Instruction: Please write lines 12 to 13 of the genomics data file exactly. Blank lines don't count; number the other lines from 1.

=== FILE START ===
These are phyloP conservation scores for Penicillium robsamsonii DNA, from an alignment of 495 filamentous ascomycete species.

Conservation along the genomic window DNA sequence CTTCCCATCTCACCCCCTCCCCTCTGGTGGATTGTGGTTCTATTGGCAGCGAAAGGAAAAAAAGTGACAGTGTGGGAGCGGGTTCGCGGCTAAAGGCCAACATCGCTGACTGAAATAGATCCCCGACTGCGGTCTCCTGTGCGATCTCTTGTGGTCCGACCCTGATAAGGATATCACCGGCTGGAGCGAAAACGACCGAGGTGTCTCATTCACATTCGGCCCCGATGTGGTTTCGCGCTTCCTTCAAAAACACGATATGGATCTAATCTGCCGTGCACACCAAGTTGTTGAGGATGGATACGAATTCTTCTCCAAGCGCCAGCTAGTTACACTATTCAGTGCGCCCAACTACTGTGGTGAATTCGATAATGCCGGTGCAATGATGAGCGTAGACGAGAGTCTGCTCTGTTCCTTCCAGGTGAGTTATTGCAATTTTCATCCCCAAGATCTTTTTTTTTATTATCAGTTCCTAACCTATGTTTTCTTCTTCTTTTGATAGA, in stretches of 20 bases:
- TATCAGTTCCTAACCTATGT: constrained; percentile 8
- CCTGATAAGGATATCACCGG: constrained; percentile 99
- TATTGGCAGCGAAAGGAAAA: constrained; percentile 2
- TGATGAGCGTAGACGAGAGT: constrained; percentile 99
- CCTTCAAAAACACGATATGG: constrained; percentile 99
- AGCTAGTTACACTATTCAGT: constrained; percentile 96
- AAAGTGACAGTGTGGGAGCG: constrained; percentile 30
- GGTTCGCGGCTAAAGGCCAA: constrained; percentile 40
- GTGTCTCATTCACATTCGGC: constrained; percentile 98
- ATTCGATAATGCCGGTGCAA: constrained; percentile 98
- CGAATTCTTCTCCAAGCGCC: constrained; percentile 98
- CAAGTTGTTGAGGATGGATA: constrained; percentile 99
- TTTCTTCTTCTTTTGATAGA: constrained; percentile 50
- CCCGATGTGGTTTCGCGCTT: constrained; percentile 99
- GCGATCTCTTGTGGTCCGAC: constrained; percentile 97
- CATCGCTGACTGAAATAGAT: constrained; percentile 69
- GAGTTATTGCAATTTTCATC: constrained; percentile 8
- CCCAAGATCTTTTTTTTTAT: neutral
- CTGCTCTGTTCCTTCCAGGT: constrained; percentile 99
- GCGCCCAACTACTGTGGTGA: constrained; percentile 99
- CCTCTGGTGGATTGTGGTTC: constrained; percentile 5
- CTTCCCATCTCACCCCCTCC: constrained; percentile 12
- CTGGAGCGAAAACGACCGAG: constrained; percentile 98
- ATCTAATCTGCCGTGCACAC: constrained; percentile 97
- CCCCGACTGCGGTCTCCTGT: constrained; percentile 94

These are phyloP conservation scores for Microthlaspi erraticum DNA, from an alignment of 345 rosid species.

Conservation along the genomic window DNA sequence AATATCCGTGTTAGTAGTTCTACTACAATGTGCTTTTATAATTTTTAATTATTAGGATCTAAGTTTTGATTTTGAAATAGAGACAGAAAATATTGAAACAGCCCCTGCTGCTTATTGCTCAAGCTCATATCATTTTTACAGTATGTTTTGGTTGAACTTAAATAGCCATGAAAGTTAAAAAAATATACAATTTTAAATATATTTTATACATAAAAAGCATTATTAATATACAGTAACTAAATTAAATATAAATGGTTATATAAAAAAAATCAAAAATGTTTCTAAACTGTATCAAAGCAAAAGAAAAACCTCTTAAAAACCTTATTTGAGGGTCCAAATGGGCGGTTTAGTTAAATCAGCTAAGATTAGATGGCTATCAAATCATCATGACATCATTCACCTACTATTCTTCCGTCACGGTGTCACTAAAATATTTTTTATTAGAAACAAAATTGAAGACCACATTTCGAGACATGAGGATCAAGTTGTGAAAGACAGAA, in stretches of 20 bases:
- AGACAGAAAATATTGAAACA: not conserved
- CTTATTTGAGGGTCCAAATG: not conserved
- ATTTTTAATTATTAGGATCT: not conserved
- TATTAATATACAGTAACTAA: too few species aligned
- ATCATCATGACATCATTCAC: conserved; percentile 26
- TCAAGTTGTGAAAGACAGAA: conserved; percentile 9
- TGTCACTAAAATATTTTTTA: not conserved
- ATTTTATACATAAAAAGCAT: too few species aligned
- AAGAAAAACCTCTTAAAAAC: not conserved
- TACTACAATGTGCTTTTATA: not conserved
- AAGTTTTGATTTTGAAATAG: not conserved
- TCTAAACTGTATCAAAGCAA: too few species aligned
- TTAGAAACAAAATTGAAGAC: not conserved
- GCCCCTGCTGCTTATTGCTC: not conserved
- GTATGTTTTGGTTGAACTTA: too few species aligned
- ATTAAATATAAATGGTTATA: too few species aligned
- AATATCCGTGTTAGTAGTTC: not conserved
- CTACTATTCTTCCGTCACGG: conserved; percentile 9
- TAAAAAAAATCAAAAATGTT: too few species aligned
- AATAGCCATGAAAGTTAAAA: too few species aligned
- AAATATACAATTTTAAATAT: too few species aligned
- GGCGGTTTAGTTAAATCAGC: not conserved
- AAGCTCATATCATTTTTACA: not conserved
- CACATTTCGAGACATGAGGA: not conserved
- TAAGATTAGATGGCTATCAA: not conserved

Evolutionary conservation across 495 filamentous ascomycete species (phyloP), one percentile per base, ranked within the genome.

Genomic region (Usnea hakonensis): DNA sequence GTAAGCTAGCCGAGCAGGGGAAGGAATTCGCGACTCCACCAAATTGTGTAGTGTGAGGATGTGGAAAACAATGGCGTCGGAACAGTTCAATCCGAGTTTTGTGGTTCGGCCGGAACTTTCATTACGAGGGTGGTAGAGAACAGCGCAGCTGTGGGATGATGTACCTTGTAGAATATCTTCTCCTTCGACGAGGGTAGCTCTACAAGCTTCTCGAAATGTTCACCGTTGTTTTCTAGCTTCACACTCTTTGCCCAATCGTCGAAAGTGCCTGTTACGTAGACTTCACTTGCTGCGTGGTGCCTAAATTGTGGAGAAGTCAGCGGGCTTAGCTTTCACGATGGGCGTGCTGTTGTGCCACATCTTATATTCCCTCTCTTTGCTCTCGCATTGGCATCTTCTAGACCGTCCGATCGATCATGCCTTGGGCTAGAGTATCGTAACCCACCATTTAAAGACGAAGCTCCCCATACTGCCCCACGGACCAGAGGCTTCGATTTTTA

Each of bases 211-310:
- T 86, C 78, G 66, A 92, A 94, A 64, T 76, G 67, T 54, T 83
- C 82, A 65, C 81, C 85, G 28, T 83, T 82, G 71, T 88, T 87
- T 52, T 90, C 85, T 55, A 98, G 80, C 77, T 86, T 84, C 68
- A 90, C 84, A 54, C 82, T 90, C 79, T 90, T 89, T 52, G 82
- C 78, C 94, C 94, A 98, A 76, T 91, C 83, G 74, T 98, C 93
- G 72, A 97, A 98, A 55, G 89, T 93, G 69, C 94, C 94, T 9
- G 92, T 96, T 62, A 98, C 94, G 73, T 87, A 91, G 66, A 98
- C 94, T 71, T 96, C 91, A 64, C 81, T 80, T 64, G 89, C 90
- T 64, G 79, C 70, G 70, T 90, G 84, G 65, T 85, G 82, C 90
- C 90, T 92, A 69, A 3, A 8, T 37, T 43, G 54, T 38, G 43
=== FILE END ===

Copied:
- ATTCGATAATGCCGGTGCAA: constrained; percentile 98
- CGAATTCTTCTCCAAGCGCC: constrained; percentile 98